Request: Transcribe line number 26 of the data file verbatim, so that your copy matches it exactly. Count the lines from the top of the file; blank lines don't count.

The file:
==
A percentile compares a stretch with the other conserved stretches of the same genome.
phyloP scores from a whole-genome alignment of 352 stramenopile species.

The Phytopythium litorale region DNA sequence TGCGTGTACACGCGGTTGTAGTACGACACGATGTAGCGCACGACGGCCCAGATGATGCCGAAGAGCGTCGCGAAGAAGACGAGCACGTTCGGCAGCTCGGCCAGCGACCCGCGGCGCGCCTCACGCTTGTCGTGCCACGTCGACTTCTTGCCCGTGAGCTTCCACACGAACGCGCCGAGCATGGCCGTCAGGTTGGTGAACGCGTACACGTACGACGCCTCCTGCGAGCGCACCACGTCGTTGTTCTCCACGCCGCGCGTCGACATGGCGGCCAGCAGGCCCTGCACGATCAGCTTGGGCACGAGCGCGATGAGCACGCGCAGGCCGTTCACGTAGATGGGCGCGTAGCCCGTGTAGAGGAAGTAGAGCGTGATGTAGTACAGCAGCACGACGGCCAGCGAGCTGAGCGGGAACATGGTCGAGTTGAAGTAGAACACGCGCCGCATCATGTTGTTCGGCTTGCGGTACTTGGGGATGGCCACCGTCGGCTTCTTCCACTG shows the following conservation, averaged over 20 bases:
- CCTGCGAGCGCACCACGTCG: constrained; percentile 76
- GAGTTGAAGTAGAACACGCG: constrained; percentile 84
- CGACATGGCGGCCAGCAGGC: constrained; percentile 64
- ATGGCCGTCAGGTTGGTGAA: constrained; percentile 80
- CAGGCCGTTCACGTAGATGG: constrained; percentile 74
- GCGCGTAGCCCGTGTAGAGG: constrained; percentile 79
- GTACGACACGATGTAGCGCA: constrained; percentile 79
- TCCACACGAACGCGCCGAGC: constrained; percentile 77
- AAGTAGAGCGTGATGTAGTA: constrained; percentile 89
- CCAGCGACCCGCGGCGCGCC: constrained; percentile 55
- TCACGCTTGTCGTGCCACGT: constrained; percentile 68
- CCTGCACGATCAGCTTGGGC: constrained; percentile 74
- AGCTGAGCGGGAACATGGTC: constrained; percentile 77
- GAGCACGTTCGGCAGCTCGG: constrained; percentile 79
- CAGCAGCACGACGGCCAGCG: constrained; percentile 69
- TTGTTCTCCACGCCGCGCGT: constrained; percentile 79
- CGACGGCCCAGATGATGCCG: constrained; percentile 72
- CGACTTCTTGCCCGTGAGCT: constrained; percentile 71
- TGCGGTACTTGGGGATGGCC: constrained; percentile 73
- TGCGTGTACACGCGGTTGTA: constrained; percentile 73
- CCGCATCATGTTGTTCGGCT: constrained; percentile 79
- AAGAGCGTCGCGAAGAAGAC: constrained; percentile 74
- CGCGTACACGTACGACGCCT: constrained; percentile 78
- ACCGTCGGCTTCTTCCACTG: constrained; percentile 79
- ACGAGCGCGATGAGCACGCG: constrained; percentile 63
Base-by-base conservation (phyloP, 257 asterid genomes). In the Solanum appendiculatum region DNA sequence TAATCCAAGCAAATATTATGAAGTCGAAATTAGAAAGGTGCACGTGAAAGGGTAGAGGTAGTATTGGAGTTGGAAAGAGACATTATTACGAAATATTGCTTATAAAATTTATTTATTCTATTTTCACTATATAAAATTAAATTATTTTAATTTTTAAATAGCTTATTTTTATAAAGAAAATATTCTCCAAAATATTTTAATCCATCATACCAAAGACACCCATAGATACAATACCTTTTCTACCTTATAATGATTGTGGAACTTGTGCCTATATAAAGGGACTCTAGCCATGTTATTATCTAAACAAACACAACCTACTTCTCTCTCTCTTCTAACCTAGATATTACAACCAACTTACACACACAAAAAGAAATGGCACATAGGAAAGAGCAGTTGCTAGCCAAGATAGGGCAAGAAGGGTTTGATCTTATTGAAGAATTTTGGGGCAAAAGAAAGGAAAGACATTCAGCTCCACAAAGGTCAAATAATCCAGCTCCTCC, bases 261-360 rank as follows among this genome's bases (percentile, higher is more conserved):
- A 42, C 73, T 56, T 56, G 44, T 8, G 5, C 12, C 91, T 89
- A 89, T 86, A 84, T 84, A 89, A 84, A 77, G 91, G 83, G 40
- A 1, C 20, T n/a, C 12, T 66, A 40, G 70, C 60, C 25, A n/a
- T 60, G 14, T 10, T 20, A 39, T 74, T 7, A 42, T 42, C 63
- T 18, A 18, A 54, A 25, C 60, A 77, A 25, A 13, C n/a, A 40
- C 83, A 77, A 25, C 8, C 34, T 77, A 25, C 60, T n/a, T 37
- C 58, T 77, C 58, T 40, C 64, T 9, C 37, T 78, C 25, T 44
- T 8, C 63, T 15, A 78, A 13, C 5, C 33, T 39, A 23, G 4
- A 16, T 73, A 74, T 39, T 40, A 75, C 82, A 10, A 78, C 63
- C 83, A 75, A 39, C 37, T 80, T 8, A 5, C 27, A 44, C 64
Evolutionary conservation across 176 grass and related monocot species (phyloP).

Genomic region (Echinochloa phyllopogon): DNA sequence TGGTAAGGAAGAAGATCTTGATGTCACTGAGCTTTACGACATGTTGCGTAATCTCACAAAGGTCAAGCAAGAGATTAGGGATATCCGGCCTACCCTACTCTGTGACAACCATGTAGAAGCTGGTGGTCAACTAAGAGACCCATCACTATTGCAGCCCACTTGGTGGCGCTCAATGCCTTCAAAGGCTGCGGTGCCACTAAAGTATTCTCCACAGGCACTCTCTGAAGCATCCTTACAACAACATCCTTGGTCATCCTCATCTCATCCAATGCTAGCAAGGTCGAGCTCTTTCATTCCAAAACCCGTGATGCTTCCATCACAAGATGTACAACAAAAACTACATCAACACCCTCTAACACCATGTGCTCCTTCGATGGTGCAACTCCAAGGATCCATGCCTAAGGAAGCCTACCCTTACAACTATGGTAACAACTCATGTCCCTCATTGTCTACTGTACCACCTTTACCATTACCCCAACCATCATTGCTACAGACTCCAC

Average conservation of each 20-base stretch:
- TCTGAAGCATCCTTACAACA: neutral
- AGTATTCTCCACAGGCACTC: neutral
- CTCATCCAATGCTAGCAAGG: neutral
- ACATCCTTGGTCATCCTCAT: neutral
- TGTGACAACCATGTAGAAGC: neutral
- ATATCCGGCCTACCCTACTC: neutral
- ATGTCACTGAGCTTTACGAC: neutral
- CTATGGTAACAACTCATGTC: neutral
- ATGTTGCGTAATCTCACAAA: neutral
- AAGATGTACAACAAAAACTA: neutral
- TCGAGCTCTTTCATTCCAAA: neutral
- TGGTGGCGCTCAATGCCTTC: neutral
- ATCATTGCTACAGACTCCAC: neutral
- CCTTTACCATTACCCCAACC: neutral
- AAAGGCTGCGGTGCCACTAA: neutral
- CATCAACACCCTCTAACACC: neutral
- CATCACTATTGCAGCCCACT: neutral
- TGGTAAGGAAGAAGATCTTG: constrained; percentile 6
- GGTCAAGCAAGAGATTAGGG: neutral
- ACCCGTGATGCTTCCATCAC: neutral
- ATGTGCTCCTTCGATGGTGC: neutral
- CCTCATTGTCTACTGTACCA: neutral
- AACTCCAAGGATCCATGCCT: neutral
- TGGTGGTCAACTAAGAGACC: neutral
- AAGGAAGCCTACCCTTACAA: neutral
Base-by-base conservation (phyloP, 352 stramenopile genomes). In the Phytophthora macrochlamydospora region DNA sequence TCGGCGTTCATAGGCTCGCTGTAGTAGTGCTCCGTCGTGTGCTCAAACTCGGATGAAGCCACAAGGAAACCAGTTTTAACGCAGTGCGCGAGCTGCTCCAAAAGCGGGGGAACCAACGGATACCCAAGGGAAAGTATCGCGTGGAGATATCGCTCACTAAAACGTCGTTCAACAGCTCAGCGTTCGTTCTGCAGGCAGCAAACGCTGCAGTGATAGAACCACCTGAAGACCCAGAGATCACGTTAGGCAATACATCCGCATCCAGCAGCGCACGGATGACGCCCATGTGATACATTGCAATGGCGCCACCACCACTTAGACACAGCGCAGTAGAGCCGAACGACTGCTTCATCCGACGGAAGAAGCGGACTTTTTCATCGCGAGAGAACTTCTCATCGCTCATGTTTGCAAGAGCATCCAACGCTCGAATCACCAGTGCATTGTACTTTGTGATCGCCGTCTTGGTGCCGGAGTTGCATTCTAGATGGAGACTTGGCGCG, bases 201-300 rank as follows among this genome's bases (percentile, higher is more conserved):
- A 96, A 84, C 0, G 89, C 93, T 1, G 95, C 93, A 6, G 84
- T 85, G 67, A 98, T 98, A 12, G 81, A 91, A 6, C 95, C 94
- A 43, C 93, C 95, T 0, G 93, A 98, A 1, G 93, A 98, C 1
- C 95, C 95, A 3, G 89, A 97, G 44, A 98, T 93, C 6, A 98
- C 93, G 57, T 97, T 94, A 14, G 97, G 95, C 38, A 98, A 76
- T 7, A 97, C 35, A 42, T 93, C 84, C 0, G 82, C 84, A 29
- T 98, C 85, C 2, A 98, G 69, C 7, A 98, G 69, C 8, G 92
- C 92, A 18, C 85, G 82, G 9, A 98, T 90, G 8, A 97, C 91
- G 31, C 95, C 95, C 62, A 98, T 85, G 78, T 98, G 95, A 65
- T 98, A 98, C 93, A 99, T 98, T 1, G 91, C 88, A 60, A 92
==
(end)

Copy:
- CGCGTACACGTACGACGCCT: constrained; percentile 78